Several Chinese cities have piloted the merging of quality watchdogs to ensure food safety, which has been troubled by scandals in recent years, with the latest meat tainting of a Shanghai subsidiary of a U.S. company.
Tianjin Municipality in north China set up the Tianjin Market and Quality Supervision Administration last Wednesday, after merging three municipal government departments -- the industry and commerce administration, quality and technical inspection as well as the food and drug administration.
The new combined market watchdog of Tianjin is the first provincial level one of its kind in the country. Similar bodies have been established in Zhoushan City in east China's Zhejiang Province, Pudong New Area in Shanghai and Shenzhen City in south China's Guangdong Province this year.
The reform will not only facilitate trade and investment, but also further improve the safety supervision of food and other commodities, said Lin Lijun, head of the Tianjin Market and Quality Supervision Administration.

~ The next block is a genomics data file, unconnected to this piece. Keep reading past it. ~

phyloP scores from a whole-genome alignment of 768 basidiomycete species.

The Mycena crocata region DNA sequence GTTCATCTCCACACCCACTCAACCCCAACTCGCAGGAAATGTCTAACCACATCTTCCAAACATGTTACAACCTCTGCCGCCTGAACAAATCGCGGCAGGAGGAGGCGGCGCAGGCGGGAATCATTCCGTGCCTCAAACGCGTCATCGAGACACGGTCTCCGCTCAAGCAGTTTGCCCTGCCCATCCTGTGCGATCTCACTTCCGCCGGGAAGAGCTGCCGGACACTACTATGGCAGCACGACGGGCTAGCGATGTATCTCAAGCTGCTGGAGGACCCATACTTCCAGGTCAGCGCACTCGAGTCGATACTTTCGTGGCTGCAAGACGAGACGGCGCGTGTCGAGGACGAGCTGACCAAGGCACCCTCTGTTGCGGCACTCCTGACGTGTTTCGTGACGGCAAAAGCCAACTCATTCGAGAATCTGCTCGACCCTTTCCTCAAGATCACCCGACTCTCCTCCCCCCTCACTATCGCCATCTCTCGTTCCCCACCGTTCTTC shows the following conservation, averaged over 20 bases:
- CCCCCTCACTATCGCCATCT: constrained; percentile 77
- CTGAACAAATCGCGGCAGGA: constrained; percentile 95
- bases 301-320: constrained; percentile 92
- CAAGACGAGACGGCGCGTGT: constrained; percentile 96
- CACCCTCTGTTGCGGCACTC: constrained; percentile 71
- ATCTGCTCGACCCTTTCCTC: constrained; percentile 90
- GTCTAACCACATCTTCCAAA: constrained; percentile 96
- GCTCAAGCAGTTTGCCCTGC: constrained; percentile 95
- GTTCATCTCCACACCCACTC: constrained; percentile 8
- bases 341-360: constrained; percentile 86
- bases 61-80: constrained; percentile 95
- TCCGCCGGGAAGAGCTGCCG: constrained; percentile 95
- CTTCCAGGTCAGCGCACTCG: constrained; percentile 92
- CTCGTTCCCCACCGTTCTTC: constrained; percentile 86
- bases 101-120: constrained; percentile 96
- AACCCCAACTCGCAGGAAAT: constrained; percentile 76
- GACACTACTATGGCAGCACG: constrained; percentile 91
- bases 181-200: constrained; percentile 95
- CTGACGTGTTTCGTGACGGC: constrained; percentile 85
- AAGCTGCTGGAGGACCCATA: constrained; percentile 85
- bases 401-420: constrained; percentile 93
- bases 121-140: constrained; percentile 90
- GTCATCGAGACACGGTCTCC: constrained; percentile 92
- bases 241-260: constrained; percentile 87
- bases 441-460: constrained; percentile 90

Staff of the previous three government bodies will be integrated and specialized, according to Lin.
Food safety is one of big public concerns in China. It involves different supervision departments, but the efficiency and efficacy of such supervision is not ideal. The system is often compared to "rain being allocated by nine dragons," a mythical creature assigned to produce rain.
The investigation into the recent Shanghai scandal was launched after a local TV station reported in late July that Shanghai Husi Food Co., Ltd, a meat supplier owned by U.S.-based OSI Group, mixed fresh and expired meat.